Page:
All Things Considered
All Things Considered
Wednesday, August 22, 2012

Minnesota Public Radio Stories


National Public Radio Stories

  • Head Start To Absentee Dads: Please Come Back
    A Head Start program in New Haven, Conn., is trying to get absentee fathers back into the parenting game. The program offers parenting classes in the hopes that even men with troubled lives can find redemption by connecting with their children.
  • Fla. Students Struggle Without Summer School
    The school year has begun for most Florida students, but some are still trying to finish summer school. After years of budget cuts, many districts have eliminated or cut back summer school classes, leaving online school as the only option for students trying to make up courses they failed. Many have struggled with the online format and are entering the new school year still behind.
  • Check It Out, Yo: 'Hot Cheetos & Takis,' This Summer's 'Truly Great Jam'
    If you haven't heard this infectious rap starring some precocious kids from Minneapolis, here's your chance. But be warned, it may get stuck in your head.
  • Despite Fact Checks, Romney Escalates Welfare Work Requirement Charge
    Wednesday marks the 16th anniversary of President Clinton's welfare overhaul. Republican Mitt Romney keeps saying that President Obama has gutted the law — even though every major fact-checking organization says the claims are false.
  • Obama Defends Government As A National Caretaker
    With a towering federal deficit, the role of the government was always destined to be an important issue in the presidential campaign. Republican candidate Mitt Romney's decision to tap Paul Ryan — author of a proposed budget that would dramatically reduce the size of government — made it front and center. This week, President Obama has begun a systematic campaign to remind voters of just what government does and can do for them.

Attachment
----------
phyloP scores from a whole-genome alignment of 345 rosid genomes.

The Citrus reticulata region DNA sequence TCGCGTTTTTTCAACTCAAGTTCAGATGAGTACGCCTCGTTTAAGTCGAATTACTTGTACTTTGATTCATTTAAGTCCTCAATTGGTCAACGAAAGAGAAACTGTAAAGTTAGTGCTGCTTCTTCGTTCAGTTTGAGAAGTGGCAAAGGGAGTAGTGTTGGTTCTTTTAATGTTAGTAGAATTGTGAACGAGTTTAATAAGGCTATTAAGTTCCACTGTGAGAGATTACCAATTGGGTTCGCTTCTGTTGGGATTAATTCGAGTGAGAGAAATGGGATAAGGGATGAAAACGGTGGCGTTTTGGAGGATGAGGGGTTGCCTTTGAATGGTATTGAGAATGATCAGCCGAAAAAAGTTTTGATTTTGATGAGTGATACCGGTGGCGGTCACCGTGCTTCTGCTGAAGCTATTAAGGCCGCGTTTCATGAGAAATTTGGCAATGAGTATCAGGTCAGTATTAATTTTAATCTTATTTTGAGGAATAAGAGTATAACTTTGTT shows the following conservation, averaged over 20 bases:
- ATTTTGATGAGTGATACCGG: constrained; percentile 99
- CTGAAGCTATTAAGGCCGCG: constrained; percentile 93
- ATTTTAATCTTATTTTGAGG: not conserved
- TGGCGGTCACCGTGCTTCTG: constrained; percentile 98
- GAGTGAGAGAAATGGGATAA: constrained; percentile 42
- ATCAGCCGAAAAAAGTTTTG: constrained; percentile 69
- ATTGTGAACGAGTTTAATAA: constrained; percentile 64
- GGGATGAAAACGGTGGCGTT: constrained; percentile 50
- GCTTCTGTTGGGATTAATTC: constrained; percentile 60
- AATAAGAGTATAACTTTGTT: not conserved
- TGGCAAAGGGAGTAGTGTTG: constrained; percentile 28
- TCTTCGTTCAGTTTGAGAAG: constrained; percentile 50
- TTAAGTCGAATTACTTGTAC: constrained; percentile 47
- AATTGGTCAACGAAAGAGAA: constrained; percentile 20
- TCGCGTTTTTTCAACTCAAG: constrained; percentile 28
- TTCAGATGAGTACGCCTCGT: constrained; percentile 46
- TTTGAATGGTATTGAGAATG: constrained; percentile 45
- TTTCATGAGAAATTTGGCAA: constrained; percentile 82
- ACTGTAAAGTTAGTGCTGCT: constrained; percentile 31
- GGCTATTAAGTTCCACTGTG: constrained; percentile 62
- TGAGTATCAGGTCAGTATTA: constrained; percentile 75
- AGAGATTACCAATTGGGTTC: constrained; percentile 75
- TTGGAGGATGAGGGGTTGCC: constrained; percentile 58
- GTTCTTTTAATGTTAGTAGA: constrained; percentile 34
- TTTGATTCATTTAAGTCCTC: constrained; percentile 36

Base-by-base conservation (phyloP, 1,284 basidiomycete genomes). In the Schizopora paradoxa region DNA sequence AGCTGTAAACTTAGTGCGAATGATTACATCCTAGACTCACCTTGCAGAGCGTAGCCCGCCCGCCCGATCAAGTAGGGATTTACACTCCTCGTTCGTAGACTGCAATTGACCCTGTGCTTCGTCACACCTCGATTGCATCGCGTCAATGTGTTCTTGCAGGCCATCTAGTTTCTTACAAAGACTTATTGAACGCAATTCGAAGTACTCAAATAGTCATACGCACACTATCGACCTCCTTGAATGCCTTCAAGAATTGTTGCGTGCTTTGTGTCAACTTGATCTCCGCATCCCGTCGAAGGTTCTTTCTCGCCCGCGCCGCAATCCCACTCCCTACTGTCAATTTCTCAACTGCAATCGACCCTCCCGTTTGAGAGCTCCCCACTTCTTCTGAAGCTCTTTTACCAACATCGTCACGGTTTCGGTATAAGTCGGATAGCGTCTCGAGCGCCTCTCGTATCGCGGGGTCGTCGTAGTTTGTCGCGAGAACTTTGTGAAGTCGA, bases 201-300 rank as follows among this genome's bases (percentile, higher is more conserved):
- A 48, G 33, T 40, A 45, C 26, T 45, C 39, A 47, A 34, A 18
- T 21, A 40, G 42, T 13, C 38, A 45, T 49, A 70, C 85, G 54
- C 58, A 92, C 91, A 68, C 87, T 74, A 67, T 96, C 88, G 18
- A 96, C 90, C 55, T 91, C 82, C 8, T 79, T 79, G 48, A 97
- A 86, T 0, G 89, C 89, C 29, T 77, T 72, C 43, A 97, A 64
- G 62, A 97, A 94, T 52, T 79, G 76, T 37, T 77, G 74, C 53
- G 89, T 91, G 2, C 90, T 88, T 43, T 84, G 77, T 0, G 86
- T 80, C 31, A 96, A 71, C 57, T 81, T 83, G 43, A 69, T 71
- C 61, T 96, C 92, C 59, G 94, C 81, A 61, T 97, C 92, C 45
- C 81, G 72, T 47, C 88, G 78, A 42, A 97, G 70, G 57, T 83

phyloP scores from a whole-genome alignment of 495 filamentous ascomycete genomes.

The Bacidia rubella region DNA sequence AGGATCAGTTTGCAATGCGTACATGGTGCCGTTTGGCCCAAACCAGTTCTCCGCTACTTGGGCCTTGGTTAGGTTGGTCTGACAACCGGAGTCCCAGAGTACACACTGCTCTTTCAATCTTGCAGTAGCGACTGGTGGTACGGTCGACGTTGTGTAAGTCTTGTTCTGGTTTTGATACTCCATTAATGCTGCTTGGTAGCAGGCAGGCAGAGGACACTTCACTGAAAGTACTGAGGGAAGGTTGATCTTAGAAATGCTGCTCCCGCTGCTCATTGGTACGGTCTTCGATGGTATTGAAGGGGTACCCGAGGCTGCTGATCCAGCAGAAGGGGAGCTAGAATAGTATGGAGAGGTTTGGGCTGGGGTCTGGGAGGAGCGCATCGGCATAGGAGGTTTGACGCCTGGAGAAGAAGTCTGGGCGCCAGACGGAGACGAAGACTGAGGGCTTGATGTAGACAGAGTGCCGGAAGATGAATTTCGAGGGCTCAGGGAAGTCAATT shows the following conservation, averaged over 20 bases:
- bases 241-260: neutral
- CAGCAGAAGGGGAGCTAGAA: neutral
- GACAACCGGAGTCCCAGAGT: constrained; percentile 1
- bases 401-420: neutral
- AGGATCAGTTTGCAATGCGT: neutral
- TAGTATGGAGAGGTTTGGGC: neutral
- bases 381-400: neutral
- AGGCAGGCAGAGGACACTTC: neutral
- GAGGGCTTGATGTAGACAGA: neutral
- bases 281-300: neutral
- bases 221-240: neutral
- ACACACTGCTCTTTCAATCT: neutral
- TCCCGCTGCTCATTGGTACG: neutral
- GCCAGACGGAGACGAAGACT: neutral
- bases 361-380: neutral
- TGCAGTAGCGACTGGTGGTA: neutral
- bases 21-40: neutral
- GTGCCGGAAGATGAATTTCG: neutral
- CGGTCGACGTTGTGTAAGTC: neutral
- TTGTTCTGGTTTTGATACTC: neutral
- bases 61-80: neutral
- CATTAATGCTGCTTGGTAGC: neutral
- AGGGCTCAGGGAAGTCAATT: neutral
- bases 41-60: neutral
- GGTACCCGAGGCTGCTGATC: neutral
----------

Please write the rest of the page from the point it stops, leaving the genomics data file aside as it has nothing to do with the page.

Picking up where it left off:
• As Fighting Rages, A Prisoner Swap In Syria
    The Syrian government and the rebels communicate mostly by shooting at each other. But in a rare prisoner exchange, the government frees two women, and rebels release seven pro-regime fighters.
  • Some Israeli Parents Rethink Ritual Circumcision
    A debate is growing among Israel's secular Jewish majority over the question of whether to circumcise newborn sons. The vast majority still chooses to have the procedure done, but voices of dissent are on the rise.
  • What's Next For Theater After The Aurora Shooting?
    Melissa Block talks with Denver Post reporter Kurtis Lee about a survey the city of Aurora, Colo., has put up on the Internet. It asks for thoughts on what should be done with the Century Aurora 16 Cineplex where 12 people were killed in a mass shooting last month. Lee also talks about what's become of other sites where mass shootings have taken place.
  • 'Bird Talk' Magazine Folds Its Wings After 30 Years
    Audie Cornish talks to Susan Chamberlain about the end of publication of Bird Talk magazine. Chamberlain is a longtime columnist and writer for the magazine.
  • Festive Nanjing Road Recaptures Shanghai's Heyday
    Nanjing Road is Shanghai's most famous and dynamic shopping and walking street. On summer evenings, bands play for crowds and revelers dance to techno music. It's a bit of a rebirth for the city, and the road, which had lost much of its 1920s and '30s vitality under Mao Zedong's rule.

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